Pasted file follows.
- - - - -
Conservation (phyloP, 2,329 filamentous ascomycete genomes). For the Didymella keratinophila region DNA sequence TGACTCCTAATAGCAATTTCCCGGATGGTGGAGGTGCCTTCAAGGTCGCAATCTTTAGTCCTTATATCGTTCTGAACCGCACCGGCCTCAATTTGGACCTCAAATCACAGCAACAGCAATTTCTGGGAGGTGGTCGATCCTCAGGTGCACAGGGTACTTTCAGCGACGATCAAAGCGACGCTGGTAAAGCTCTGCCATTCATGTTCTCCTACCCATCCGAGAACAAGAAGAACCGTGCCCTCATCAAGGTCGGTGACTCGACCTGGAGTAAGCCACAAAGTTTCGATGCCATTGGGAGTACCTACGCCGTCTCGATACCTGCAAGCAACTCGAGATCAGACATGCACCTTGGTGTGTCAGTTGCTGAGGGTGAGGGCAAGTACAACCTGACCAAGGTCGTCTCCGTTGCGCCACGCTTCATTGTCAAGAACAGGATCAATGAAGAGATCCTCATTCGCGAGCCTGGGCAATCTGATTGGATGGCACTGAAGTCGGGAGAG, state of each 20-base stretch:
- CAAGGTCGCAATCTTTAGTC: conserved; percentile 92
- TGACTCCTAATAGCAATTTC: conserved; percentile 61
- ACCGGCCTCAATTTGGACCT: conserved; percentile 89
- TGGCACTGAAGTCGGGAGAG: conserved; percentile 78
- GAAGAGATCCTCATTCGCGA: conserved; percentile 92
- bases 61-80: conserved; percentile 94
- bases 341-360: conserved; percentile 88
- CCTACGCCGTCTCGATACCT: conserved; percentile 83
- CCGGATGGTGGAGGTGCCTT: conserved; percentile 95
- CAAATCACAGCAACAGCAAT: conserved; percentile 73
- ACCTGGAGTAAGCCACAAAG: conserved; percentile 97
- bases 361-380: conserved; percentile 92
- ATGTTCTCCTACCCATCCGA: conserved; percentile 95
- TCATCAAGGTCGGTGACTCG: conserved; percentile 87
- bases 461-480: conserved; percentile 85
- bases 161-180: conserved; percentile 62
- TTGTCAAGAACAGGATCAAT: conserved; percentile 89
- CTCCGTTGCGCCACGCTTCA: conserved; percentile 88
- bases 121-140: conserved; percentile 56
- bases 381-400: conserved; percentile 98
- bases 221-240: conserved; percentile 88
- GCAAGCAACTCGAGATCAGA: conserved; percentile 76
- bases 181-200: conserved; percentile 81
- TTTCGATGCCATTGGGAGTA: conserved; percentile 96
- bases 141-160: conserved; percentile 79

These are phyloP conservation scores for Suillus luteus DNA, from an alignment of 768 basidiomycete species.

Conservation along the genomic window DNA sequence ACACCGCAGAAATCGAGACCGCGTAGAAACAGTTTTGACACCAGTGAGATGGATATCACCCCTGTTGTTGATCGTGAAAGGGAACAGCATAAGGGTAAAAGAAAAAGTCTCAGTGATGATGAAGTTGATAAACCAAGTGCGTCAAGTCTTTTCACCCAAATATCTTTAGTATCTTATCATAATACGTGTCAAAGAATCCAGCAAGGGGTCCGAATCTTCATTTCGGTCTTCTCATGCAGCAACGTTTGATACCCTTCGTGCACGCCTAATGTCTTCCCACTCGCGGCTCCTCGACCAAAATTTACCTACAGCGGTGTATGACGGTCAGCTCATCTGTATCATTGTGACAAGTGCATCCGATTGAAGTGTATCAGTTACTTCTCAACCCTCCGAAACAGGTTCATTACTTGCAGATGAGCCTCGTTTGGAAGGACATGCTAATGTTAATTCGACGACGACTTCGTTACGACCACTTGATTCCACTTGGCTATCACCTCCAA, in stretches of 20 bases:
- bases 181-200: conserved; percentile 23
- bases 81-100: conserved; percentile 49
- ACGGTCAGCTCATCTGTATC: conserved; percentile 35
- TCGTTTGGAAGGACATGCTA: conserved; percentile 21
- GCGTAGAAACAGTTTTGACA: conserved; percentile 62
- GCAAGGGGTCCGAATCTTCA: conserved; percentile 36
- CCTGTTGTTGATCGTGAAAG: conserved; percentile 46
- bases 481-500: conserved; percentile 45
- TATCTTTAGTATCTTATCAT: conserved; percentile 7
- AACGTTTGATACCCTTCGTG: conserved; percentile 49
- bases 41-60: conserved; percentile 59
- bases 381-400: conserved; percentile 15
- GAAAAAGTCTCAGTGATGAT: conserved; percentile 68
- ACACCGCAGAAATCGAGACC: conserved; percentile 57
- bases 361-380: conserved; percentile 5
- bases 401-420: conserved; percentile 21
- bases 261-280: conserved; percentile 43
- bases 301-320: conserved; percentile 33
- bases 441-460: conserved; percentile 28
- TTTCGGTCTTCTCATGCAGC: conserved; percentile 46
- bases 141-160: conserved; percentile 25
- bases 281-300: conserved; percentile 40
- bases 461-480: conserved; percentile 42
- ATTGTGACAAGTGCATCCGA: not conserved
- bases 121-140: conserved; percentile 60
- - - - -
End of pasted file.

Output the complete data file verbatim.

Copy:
Conservation (phyloP, 2,329 filamentous ascomycete genomes). For the Didymella keratinophila region DNA sequence TGACTCCTAATAGCAATTTCCCGGATGGTGGAGGTGCCTTCAAGGTCGCAATCTTTAGTCCTTATATCGTTCTGAACCGCACCGGCCTCAATTTGGACCTCAAATCACAGCAACAGCAATTTCTGGGAGGTGGTCGATCCTCAGGTGCACAGGGTACTTTCAGCGACGATCAAAGCGACGCTGGTAAAGCTCTGCCATTCATGTTCTCCTACCCATCCGAGAACAAGAAGAACCGTGCCCTCATCAAGGTCGGTGACTCGACCTGGAGTAAGCCACAAAGTTTCGATGCCATTGGGAGTACCTACGCCGTCTCGATACCTGCAAGCAACTCGAGATCAGACATGCACCTTGGTGTGTCAGTTGCTGAGGGTGAGGGCAAGTACAACCTGACCAAGGTCGTCTCCGTTGCGCCACGCTTCATTGTCAAGAACAGGATCAATGAAGAGATCCTCATTCGCGAGCCTGGGCAATCTGATTGGATGGCACTGAAGTCGGGAGAG, state of each 20-base stretch:
- CAAGGTCGCAATCTTTAGTC: conserved; percentile 92
- TGACTCCTAATAGCAATTTC: conserved; percentile 61
- ACCGGCCTCAATTTGGACCT: conserved; percentile 89
- TGGCACTGAAGTCGGGAGAG: conserved; percentile 78
- GAAGAGATCCTCATTCGCGA: conserved; percentile 92
- bases 61-80: conserved; percentile 94
- bases 341-360: conserved; percentile 88
- CCTACGCCGTCTCGATACCT: conserved; percentile 83
- CCGGATGGTGGAGGTGCCTT: conserved; percentile 95
- CAAATCACAGCAACAGCAAT: conserved; percentile 73
- ACCTGGAGTAAGCCACAAAG: conserved; percentile 97
- bases 361-380: conserved; percentile 92
- ATGTTCTCCTACCCATCCGA: conserved; percentile 95
- TCATCAAGGTCGGTGACTCG: conserved; percentile 87
- bases 461-480: conserved; percentile 85
- bases 161-180: conserved; percentile 62
- TTGTCAAGAACAGGATCAAT: conserved; percentile 89
- CTCCGTTGCGCCACGCTTCA: conserved; percentile 88
- bases 121-140: conserved; percentile 56
- bases 381-400: conserved; percentile 98
- bases 221-240: conserved; percentile 88
- GCAAGCAACTCGAGATCAGA: conserved; percentile 76
- bases 181-200: conserved; percentile 81
- TTTCGATGCCATTGGGAGTA: conserved; percentile 96
- bases 141-160: conserved; percentile 79

These are phyloP conservation scores for Suillus luteus DNA, from an alignment of 768 basidiomycete species.

Conservation along the genomic window DNA sequence ACACCGCAGAAATCGAGACCGCGTAGAAACAGTTTTGACACCAGTGAGATGGATATCACCCCTGTTGTTGATCGTGAAAGGGAACAGCATAAGGGTAAAAGAAAAAGTCTCAGTGATGATGAAGTTGATAAACCAAGTGCGTCAAGTCTTTTCACCCAAATATCTTTAGTATCTTATCATAATACGTGTCAAAGAATCCAGCAAGGGGTCCGAATCTTCATTTCGGTCTTCTCATGCAGCAACGTTTGATACCCTTCGTGCACGCCTAATGTCTTCCCACTCGCGGCTCCTCGACCAAAATTTACCTACAGCGGTGTATGACGGTCAGCTCATCTGTATCATTGTGACAAGTGCATCCGATTGAAGTGTATCAGTTACTTCTCAACCCTCCGAAACAGGTTCATTACTTGCAGATGAGCCTCGTTTGGAAGGACATGCTAATGTTAATTCGACGACGACTTCGTTACGACCACTTGATTCCACTTGGCTATCACCTCCAA, in stretches of 20 bases:
- bases 181-200: conserved; percentile 23
- bases 81-100: conserved; percentile 49
- ACGGTCAGCTCATCTGTATC: conserved; percentile 35
- TCGTTTGGAAGGACATGCTA: conserved; percentile 21
- GCGTAGAAACAGTTTTGACA: conserved; percentile 62
- GCAAGGGGTCCGAATCTTCA: conserved; percentile 36
- CCTGTTGTTGATCGTGAAAG: conserved; percentile 46
- bases 481-500: conserved; percentile 45
- TATCTTTAGTATCTTATCAT: conserved; percentile 7
- AACGTTTGATACCCTTCGTG: conserved; percentile 49
- bases 41-60: conserved; percentile 59
- bases 381-400: conserved; percentile 15
- GAAAAAGTCTCAGTGATGAT: conserved; percentile 68
- ACACCGCAGAAATCGAGACC: conserved; percentile 57
- bases 361-380: conserved; percentile 5
- bases 401-420: conserved; percentile 21
- bases 261-280: conserved; percentile 43
- bases 301-320: conserved; percentile 33
- bases 441-460: conserved; percentile 28
- TTTCGGTCTTCTCATGCAGC: conserved; percentile 46
- bases 141-160: conserved; percentile 25
- bases 281-300: conserved; percentile 40
- bases 461-480: conserved; percentile 42
- ATTGTGACAAGTGCATCCGA: not conserved
- bases 121-140: conserved; percentile 60